Gunnery Sergeant Jimmie E. Howard: Howard was a Medal of Honor recipient. While serving as Platoon Leader with Company C, First Reconnaissance Battalion, First Marine Division, in the Republic of Vietnam, Gunnery Sergeant (then Staff Sergeant) Howard and his eighteen-man platoon were occupying an observation post deep within enemy-controlled territory when shortly after midnight on 16 June, 1955, a Viet Cong force of estimated battalion size launched a vicious attack. Throughout the night, during assault after assault, Gunnery Sergeant Howard by his courageous example and firm leadership inspired and motivated his men to withstand the unrelenting fury in a seemingly hopeless situation. Through his extraordinary courage and resolute fighting spirit, Gunnery Sergeant Howard was largely responsible for preventing the loss of his entire platoon.
Colonel John W. Ripley: In May 1965, 1st Lieutenant Ripley was transferred to 2d Force Reconnaissance Company where he completed Airborne, Scuba, Reconnaissance and Jumpmaster courses. In October 1966, Captain Ripley joined 3d Battalion, 3d Marines, just below the demilitarized zone n the northern sector of South Vietnam, I Corps, and commanded “Lima” Company known as “Ripley’s Raiders.” Ripley returned to South Vietnam in 1971 and served as Senior Advisor to a Vietnamese Marine Battalion. During his two terms of Vietnam service, he participated in 26 major operations and received the Navy Cross for his heroic action on Easter morning 1972. Ripley blew up the Dong Ha bridge to stop a major North Vietnam invasion of South Vietnam by dangling for three hours beneath the bridge to plant 500 pounds of explosives.
Following his tours in Vietnam, Ripley served with Marine Force Reconnaissance, was an exchange officer with the British Royal Marines, and earned the ‘Quad Body’ distinction for making it through four of the toughest military training programs in the world: the Army Rangers, Marine Reconnaissance, Army Airborne, and Britain’s Royal Marines. He was the only career Marine officer to be inducted in the US Army Ranger Hall of Fame.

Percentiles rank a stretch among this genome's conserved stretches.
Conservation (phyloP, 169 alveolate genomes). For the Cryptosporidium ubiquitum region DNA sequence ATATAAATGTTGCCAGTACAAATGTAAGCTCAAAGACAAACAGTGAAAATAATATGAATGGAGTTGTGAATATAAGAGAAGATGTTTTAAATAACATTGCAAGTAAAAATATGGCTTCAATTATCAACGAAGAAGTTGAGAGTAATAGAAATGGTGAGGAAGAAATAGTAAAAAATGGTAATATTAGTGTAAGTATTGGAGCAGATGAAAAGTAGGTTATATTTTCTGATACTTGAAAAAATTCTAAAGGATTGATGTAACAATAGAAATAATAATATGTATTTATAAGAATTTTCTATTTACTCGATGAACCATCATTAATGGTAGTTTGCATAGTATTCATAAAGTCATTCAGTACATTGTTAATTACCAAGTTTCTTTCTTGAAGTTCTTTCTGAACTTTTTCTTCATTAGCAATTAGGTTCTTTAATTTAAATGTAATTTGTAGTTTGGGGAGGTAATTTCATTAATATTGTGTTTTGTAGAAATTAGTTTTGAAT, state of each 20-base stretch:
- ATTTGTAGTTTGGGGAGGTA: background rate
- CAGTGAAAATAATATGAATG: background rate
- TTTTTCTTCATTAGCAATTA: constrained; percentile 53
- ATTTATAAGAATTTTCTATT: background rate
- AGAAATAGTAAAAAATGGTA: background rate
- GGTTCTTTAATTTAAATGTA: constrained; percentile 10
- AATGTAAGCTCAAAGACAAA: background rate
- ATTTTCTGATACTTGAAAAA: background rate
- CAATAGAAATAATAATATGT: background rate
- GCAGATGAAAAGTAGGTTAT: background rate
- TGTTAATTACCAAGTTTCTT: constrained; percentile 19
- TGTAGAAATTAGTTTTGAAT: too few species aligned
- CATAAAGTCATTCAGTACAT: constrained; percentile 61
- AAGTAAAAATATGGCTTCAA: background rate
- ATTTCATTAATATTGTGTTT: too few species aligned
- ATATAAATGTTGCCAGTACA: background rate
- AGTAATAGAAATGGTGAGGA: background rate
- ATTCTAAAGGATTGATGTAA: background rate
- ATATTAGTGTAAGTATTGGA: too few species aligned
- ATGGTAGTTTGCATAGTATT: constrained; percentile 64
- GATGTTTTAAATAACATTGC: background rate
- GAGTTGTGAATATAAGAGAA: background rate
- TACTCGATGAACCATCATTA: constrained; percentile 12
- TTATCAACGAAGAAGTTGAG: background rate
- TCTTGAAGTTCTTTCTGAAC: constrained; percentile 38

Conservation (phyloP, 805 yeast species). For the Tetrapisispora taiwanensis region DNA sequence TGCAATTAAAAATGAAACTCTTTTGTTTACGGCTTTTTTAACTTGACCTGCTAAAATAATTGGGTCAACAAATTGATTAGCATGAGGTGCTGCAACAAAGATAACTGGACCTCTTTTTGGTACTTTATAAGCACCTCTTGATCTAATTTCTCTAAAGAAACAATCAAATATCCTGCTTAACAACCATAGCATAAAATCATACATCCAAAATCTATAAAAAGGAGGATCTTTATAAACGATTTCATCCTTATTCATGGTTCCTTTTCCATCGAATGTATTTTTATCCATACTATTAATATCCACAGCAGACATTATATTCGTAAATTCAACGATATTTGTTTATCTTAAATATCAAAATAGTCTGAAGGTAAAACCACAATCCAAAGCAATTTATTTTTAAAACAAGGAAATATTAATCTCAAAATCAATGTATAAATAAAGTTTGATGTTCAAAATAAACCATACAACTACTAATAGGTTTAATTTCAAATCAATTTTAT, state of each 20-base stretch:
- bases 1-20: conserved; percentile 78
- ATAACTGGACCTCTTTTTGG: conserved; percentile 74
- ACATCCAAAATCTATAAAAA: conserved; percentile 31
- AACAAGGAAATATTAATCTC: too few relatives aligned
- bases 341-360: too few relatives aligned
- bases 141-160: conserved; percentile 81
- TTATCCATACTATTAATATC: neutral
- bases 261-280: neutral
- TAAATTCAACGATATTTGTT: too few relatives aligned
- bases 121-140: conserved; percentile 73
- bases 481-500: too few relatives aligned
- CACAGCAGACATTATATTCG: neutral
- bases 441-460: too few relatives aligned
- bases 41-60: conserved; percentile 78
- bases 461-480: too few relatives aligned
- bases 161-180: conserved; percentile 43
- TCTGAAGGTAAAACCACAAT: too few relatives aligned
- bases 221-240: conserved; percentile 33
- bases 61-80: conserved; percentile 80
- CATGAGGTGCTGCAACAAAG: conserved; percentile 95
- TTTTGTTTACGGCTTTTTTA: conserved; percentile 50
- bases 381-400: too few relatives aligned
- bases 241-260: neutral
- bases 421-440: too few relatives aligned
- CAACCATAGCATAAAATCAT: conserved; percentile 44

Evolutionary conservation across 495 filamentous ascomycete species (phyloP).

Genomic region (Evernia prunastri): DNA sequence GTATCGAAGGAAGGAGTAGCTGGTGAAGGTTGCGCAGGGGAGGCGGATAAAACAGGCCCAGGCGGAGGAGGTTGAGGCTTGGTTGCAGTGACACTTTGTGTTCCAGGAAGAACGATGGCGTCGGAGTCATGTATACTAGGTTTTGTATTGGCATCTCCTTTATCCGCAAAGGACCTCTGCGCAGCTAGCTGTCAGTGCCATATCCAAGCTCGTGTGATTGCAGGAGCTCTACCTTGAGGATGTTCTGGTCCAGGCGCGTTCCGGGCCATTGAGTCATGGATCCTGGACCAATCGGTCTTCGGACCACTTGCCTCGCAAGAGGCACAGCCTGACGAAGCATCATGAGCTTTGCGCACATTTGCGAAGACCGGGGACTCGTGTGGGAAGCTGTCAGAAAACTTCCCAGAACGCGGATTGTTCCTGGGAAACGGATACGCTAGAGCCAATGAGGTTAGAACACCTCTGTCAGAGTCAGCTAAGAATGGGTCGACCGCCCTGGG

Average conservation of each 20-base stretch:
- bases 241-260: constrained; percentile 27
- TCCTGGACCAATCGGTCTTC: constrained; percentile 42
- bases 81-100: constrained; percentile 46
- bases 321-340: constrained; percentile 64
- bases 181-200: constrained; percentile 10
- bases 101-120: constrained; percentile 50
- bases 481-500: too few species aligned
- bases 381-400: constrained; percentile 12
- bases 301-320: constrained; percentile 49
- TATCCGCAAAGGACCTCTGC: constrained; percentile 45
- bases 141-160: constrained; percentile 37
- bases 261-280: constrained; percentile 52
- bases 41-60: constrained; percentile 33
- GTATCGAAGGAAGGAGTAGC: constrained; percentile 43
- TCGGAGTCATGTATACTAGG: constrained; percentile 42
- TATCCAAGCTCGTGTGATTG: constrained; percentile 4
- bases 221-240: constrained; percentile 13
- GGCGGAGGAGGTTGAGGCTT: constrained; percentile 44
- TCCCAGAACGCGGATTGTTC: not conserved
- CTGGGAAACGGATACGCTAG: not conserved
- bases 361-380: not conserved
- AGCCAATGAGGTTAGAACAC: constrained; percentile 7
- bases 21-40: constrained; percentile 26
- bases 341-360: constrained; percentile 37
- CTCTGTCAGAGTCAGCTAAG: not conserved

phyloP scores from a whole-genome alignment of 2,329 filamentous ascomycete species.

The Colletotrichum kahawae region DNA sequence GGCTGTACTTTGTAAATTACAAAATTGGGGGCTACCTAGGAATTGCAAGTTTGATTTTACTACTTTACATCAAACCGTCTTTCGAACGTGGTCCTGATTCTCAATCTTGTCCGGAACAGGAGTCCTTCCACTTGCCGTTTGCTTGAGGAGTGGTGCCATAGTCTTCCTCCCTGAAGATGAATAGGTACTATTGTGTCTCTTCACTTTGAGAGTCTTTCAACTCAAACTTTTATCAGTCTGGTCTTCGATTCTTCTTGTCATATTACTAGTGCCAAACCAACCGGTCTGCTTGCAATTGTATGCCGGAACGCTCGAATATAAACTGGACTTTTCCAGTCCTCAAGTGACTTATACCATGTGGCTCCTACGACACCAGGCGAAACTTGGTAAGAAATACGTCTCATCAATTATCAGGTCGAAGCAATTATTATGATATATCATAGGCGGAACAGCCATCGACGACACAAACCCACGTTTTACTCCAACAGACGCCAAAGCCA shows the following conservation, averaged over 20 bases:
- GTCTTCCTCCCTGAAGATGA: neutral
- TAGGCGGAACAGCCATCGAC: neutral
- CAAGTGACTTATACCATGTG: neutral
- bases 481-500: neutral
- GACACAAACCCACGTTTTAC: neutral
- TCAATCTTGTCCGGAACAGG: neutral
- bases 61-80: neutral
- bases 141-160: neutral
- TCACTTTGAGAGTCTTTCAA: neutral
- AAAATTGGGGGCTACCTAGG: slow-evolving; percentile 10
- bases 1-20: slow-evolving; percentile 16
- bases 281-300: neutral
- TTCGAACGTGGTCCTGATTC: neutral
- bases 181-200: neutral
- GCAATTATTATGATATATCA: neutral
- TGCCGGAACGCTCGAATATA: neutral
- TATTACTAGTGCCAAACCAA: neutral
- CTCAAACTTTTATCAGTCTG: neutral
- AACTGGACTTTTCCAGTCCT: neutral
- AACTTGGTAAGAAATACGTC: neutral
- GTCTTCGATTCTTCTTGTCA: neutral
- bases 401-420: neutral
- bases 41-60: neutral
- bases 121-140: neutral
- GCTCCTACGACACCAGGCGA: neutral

General Walter E. Boomer: He attended the short Advisors Course at Fort Bragg in 1971 and returned to Vietnam as an advisor to a South Vietnamese Marine Infantry Battalion. While serving this tour of duty, he was involved in the Easter Offensive, North Vietnam’s largest assault on South Vietnam.
In February 1985 Colonel Boomer assumed command of the Marine Security Guard Battalion and, and while serving in this capacity, was selected for promotion to brigadier general. In 1990, Lieutenant General Boomer deployed to Saudi Arabia where he served as the Commanding General, US Marine Forces Central Command and I Marine Expeditionary Force during Operations Desert Shield and Desert Storm.
On 22 April 1991 he returned to Camp Pendleton and assumed the duties of Commanding General, I Marine Expeditionary Force/Commanding General, Marine Corps Base. He was promoted to General on 1 September 1992, and assumed his last duty assignment as Assistant Commandant of the Marine Corps.
Colonel Gerald H. Turley: He began his active duty with the recall of Marine reserves in 1951, and served with the Air Wing during the Korean War. After completing college under the “boot strap” program, he was commissioned and served as Supply Officer of the First Force Reconnaissance Company 1961-1967. The supply problems of the Company were legion at that time since new gear was being developed for submarine and parachute missions and Turley threw himself into the job. He quickly realized that in order to be sensitive to the supply needs of the Company, he had to complete jump school, and did so as an outstanding graduate although older than most other Marines of the Company.
It was during his second tour of duty in Vietnam in 1972, while serving as Senior Military Advisor Vietnam, that he ordered Captain Ripley to blow the bridge at Dong Ha during the Easter Offensive. Colonel Turley directed US ground, air, and naval fire in support of South Vietnam’s embattled Marine and Army units stationed along the DMZ. As a result, the Communist invasion was halted.